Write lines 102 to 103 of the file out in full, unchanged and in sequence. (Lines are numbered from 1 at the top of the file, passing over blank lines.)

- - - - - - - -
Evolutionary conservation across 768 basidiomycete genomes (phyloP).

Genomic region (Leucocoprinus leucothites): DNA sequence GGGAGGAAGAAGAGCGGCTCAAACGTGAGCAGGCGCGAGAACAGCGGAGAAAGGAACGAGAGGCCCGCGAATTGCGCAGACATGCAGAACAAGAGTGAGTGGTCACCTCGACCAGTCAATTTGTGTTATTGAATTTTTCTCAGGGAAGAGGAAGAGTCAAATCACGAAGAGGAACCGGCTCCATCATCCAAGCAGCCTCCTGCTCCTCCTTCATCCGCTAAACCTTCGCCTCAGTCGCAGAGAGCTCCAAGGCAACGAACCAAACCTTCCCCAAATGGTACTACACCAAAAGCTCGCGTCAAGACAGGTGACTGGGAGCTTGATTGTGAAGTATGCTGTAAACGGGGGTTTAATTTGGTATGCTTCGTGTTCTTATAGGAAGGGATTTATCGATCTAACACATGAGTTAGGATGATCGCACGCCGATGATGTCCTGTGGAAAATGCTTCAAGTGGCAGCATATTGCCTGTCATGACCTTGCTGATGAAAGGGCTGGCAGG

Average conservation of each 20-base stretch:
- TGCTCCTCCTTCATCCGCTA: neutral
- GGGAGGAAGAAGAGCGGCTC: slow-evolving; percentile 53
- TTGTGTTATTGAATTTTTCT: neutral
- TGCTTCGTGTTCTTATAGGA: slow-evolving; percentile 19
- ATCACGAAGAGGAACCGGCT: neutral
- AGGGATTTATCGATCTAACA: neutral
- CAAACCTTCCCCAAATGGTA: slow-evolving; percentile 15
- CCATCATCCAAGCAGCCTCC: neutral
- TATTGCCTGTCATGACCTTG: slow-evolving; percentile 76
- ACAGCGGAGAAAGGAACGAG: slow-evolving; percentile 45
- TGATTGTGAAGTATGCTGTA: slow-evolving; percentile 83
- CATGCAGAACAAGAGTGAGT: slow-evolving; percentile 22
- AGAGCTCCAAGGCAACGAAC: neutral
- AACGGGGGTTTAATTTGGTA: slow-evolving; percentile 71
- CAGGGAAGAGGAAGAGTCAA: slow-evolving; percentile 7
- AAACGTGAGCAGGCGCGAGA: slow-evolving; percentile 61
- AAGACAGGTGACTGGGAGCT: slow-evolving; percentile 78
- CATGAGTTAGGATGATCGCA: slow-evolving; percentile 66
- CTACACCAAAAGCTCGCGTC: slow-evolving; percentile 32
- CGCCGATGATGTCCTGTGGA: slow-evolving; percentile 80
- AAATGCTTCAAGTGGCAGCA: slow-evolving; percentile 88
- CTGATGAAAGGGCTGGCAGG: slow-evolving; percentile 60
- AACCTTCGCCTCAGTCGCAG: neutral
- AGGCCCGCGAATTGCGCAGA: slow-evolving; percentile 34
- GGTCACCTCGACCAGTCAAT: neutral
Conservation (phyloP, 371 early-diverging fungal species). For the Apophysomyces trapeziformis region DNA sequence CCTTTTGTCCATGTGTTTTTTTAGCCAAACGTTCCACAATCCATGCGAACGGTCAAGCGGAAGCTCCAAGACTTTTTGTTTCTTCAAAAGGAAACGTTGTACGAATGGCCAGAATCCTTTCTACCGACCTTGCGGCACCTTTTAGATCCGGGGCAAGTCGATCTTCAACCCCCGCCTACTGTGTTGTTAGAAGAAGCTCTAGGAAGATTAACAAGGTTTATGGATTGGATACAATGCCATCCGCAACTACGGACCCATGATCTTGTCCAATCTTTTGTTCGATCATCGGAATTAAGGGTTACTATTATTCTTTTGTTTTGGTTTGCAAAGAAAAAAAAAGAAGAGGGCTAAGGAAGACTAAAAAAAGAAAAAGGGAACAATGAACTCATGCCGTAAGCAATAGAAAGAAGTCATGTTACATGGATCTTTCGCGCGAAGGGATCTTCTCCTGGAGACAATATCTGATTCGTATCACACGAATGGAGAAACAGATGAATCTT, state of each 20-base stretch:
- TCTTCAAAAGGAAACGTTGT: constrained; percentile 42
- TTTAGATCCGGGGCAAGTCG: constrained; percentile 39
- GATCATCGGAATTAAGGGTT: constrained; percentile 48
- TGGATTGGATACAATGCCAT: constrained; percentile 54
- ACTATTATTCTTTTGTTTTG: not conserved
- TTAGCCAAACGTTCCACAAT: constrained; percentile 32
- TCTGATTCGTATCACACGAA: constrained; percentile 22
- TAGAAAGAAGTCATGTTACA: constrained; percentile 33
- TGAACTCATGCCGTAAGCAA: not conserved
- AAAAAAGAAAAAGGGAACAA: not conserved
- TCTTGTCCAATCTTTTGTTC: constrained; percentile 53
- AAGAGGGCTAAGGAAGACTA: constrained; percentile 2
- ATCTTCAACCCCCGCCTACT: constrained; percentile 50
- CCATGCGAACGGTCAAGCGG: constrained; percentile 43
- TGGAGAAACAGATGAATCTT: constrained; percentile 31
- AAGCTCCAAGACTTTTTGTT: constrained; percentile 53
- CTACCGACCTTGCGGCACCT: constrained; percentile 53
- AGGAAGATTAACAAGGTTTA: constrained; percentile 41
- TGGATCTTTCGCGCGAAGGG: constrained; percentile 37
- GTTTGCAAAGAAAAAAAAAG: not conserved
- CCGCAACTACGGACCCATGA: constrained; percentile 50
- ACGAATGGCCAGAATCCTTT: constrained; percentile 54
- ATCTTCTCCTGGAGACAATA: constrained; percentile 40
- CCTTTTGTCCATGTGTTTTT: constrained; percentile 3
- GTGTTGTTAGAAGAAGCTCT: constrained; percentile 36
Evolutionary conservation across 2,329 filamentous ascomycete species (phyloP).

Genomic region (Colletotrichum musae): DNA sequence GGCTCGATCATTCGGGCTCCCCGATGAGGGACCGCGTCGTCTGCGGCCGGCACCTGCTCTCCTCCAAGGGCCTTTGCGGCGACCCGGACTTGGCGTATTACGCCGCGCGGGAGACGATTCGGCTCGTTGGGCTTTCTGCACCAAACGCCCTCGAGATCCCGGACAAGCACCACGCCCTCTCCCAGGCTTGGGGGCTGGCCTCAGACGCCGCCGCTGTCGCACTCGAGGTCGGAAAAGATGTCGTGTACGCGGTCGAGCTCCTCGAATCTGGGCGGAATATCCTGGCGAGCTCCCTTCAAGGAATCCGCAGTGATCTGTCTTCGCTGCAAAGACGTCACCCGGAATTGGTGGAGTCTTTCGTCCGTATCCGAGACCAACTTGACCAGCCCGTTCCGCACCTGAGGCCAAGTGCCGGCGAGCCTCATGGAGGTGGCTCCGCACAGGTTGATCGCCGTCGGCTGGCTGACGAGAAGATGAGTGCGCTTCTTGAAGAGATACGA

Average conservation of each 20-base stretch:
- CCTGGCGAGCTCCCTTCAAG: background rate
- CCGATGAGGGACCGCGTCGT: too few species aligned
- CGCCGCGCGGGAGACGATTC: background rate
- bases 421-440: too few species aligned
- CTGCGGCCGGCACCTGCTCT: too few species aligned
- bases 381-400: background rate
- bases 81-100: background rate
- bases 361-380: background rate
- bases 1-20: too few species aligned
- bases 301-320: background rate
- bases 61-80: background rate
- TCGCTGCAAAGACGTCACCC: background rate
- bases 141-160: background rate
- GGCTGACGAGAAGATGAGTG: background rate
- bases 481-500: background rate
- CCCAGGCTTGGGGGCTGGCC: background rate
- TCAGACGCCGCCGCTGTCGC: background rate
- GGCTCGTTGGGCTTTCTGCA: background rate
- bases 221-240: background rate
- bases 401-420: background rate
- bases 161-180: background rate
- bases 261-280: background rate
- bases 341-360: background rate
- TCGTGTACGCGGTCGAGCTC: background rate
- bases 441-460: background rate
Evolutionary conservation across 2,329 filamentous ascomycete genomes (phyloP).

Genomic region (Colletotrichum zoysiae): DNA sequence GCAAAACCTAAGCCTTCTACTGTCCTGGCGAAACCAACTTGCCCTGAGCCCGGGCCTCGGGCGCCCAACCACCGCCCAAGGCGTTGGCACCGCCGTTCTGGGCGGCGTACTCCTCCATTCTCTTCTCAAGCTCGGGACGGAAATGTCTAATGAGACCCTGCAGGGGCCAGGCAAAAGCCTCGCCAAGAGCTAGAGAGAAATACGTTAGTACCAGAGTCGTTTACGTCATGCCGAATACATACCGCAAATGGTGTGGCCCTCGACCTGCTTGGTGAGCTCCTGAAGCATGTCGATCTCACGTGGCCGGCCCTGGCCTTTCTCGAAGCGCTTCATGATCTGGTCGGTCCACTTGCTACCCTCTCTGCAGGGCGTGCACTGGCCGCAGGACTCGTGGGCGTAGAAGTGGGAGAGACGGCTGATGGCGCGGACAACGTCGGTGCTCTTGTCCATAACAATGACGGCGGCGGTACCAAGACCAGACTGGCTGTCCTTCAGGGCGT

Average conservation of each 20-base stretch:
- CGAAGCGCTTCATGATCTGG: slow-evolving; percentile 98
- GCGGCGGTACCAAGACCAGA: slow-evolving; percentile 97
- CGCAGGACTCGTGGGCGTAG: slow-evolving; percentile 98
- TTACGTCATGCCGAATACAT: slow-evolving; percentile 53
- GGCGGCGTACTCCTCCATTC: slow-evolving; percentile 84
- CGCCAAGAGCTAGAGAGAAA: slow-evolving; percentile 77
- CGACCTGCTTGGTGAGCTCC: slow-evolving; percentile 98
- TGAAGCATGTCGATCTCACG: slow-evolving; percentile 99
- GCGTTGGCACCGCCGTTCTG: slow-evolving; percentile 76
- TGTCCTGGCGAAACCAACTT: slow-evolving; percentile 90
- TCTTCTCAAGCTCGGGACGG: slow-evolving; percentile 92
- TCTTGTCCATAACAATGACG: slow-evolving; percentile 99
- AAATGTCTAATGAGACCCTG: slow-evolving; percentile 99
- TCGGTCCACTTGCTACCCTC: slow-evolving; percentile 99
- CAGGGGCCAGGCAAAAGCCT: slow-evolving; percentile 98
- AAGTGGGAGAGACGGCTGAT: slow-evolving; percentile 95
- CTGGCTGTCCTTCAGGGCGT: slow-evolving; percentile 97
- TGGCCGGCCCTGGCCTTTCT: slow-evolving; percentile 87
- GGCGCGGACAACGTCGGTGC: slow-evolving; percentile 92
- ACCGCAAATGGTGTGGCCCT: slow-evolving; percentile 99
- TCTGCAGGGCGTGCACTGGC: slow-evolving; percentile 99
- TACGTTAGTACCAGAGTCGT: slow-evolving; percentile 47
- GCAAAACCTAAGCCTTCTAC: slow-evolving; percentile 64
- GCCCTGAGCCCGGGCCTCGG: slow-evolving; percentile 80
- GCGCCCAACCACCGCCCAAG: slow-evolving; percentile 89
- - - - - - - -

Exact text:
- CTGGCTGTCCTTCAGGGCGT: slow-evolving; percentile 97
- TGGCCGGCCCTGGCCTTTCT: slow-evolving; percentile 87